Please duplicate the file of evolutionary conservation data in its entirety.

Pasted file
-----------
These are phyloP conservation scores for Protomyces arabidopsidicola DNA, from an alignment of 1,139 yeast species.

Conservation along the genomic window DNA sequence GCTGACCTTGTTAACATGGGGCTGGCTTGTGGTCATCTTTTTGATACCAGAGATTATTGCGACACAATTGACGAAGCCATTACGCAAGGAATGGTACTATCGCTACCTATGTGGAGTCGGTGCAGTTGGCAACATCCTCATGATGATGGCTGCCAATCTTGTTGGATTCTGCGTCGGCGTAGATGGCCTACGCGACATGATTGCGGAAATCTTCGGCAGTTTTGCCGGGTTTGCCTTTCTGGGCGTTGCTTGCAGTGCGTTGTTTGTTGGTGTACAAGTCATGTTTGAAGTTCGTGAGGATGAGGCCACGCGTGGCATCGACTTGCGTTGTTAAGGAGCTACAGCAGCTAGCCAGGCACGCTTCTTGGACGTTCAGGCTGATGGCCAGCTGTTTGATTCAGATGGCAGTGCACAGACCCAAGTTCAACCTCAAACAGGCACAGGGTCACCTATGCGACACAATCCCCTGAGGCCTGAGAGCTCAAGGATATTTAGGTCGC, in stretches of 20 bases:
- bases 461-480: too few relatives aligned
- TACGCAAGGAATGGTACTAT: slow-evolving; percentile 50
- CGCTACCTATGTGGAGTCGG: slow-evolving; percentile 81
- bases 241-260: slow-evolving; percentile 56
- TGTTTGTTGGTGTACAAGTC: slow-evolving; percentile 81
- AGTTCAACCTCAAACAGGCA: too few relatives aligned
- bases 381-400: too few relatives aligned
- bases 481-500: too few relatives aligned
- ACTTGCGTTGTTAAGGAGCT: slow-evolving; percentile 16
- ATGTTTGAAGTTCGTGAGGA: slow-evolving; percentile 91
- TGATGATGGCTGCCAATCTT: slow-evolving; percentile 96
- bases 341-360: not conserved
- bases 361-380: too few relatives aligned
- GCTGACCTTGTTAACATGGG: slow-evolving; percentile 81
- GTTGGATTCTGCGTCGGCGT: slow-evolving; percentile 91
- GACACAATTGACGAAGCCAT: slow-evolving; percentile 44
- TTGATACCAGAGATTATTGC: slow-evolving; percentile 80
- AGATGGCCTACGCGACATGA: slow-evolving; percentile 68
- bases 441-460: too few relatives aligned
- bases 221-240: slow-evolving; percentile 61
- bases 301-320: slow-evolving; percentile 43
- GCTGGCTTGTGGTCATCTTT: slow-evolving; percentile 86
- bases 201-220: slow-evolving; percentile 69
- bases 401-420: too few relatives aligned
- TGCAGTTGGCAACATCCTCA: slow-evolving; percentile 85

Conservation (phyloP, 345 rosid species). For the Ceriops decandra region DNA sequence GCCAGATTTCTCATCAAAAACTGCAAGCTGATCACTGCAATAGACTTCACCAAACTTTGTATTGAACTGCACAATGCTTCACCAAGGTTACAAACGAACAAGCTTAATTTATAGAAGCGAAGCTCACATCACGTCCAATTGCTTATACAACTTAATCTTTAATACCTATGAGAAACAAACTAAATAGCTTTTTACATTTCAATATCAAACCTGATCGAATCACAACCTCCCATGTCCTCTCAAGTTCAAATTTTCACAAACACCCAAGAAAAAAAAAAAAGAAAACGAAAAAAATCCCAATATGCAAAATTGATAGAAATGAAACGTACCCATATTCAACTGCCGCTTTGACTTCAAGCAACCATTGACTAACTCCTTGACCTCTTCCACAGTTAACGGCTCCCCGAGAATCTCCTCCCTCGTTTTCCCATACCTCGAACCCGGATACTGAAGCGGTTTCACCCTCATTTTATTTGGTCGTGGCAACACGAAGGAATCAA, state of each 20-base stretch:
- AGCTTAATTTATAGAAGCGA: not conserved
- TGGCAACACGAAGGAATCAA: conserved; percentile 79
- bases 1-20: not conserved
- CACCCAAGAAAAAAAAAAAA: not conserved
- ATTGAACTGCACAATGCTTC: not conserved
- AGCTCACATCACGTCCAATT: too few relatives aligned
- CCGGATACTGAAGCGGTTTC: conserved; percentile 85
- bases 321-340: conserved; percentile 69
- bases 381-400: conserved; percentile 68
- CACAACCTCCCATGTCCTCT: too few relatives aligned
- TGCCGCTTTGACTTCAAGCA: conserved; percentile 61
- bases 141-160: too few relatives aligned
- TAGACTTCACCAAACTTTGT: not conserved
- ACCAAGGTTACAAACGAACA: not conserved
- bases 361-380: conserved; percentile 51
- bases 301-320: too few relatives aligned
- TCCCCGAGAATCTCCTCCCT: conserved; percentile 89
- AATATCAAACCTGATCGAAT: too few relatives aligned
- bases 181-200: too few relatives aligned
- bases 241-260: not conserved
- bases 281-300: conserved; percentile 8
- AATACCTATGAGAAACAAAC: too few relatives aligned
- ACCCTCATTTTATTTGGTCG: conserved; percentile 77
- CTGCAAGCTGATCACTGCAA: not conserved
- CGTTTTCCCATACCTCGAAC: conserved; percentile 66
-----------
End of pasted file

These are phyloP conservation scores for Protomyces arabidopsidicola DNA, from an alignment of 1,139 yeast species.

Conservation along the genomic window DNA sequence GCTGACCTTGTTAACATGGGGCTGGCTTGTGGTCATCTTTTTGATACCAGAGATTATTGCGACACAATTGACGAAGCCATTACGCAAGGAATGGTACTATCGCTACCTATGTGGAGTCGGTGCAGTTGGCAACATCCTCATGATGATGGCTGCCAATCTTGTTGGATTCTGCGTCGGCGTAGATGGCCTACGCGACATGATTGCGGAAATCTTCGGCAGTTTTGCCGGGTTTGCCTTTCTGGGCGTTGCTTGCAGTGCGTTGTTTGTTGGTGTACAAGTCATGTTTGAAGTTCGTGAGGATGAGGCCACGCGTGGCATCGACTTGCGTTGTTAAGGAGCTACAGCAGCTAGCCAGGCACGCTTCTTGGACGTTCAGGCTGATGGCCAGCTGTTTGATTCAGATGGCAGTGCACAGACCCAAGTTCAACCTCAAACAGGCACAGGGTCACCTATGCGACACAATCCCCTGAGGCCTGAGAGCTCAAGGATATTTAGGTCGC, in stretches of 20 bases:
- bases 461-480: too few relatives aligned
- TACGCAAGGAATGGTACTAT: slow-evolving; percentile 50
- CGCTACCTATGTGGAGTCGG: slow-evolving; percentile 81
- bases 241-260: slow-evolving; percentile 56
- TGTTTGTTGGTGTACAAGTC: slow-evolving; percentile 81
- AGTTCAACCTCAAACAGGCA: too few relatives aligned
- bases 381-400: too few relatives aligned
- bases 481-500: too few relatives aligned
- ACTTGCGTTGTTAAGGAGCT: slow-evolving; percentile 16
- ATGTTTGAAGTTCGTGAGGA: slow-evolving; percentile 91
- TGATGATGGCTGCCAATCTT: slow-evolving; percentile 96
- bases 341-360: not conserved
- bases 361-380: too few relatives aligned
- GCTGACCTTGTTAACATGGG: slow-evolving; percentile 81
- GTTGGATTCTGCGTCGGCGT: slow-evolving; percentile 91
- GACACAATTGACGAAGCCAT: slow-evolving; percentile 44
- TTGATACCAGAGATTATTGC: slow-evolving; percentile 80
- AGATGGCCTACGCGACATGA: slow-evolving; percentile 68
- bases 441-460: too few relatives aligned
- bases 221-240: slow-evolving; percentile 61
- bases 301-320: slow-evolving; percentile 43
- GCTGGCTTGTGGTCATCTTT: slow-evolving; percentile 86
- bases 201-220: slow-evolving; percentile 69
- bases 401-420: too few relatives aligned
- TGCAGTTGGCAACATCCTCA: slow-evolving; percentile 85

Conservation (phyloP, 345 rosid species). For the Ceriops decandra region DNA sequence GCCAGATTTCTCATCAAAAACTGCAAGCTGATCACTGCAATAGACTTCACCAAACTTTGTATTGAACTGCACAATGCTTCACCAAGGTTACAAACGAACAAGCTTAATTTATAGAAGCGAAGCTCACATCACGTCCAATTGCTTATACAACTTAATCTTTAATACCTATGAGAAACAAACTAAATAGCTTTTTACATTTCAATATCAAACCTGATCGAATCACAACCTCCCATGTCCTCTCAAGTTCAAATTTTCACAAACACCCAAGAAAAAAAAAAAAGAAAACGAAAAAAATCCCAATATGCAAAATTGATAGAAATGAAACGTACCCATATTCAACTGCCGCTTTGACTTCAAGCAACCATTGACTAACTCCTTGACCTCTTCCACAGTTAACGGCTCCCCGAGAATCTCCTCCCTCGTTTTCCCATACCTCGAACCCGGATACTGAAGCGGTTTCACCCTCATTTTATTTGGTCGTGGCAACACGAAGGAATCAA, state of each 20-base stretch:
- AGCTTAATTTATAGAAGCGA: not conserved
- TGGCAACACGAAGGAATCAA: conserved; percentile 79
- bases 1-20: not conserved
- CACCCAAGAAAAAAAAAAAA: not conserved
- ATTGAACTGCACAATGCTTC: not conserved
- AGCTCACATCACGTCCAATT: too few relatives aligned
- CCGGATACTGAAGCGGTTTC: conserved; percentile 85
- bases 321-340: conserved; percentile 69
- bases 381-400: conserved; percentile 68
- CACAACCTCCCATGTCCTCT: too few relatives aligned
- TGCCGCTTTGACTTCAAGCA: conserved; percentile 61
- bases 141-160: too few relatives aligned
- TAGACTTCACCAAACTTTGT: not conserved
- ACCAAGGTTACAAACGAACA: not conserved
- bases 361-380: conserved; percentile 51
- bases 301-320: too few relatives aligned
- TCCCCGAGAATCTCCTCCCT: conserved; percentile 89
- AATATCAAACCTGATCGAAT: too few relatives aligned
- bases 181-200: too few relatives aligned
- bases 241-260: not conserved
- bases 281-300: conserved; percentile 8
- AATACCTATGAGAAACAAAC: too few relatives aligned
- ACCCTCATTTTATTTGGTCG: conserved; percentile 77
- CTGCAAGCTGATCACTGCAA: not conserved
- CGTTTTCCCATACCTCGAAC: conserved; percentile 66